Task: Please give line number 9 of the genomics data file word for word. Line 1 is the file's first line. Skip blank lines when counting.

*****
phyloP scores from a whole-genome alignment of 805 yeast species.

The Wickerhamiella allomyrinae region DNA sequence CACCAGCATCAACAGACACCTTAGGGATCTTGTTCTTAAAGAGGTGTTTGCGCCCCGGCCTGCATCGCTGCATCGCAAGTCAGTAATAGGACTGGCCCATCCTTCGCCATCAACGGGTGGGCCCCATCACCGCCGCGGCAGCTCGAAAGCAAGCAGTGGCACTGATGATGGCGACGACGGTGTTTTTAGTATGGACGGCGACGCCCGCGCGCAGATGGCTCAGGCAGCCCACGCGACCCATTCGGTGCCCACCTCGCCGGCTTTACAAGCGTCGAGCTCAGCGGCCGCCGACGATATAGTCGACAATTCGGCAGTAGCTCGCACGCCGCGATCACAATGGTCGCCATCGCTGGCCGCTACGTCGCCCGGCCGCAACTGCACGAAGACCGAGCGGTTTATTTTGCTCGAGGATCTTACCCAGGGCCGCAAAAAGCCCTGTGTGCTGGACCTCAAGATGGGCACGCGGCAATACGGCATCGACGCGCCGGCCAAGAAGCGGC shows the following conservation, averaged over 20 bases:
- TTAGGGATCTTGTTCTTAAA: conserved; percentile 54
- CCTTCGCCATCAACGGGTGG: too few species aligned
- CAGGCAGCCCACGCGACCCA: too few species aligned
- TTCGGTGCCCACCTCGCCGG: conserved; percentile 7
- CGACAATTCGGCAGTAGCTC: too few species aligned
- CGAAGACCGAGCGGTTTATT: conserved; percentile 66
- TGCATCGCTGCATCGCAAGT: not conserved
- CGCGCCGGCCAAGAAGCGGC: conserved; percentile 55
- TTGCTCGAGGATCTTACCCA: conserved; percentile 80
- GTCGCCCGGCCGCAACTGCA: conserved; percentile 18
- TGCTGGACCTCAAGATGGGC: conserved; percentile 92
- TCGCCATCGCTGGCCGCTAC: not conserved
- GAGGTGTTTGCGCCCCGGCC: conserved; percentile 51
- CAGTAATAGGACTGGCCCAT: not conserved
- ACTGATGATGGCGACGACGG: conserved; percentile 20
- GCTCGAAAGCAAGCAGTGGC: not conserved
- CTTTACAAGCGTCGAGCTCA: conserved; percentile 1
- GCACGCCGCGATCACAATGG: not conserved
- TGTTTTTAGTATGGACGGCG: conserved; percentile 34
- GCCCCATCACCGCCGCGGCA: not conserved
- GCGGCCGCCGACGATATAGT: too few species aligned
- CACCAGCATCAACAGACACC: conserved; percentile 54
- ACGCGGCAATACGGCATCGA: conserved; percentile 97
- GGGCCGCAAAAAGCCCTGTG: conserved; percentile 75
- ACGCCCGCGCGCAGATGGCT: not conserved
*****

- TGCATCGCTGCATCGCAAGT: not conserved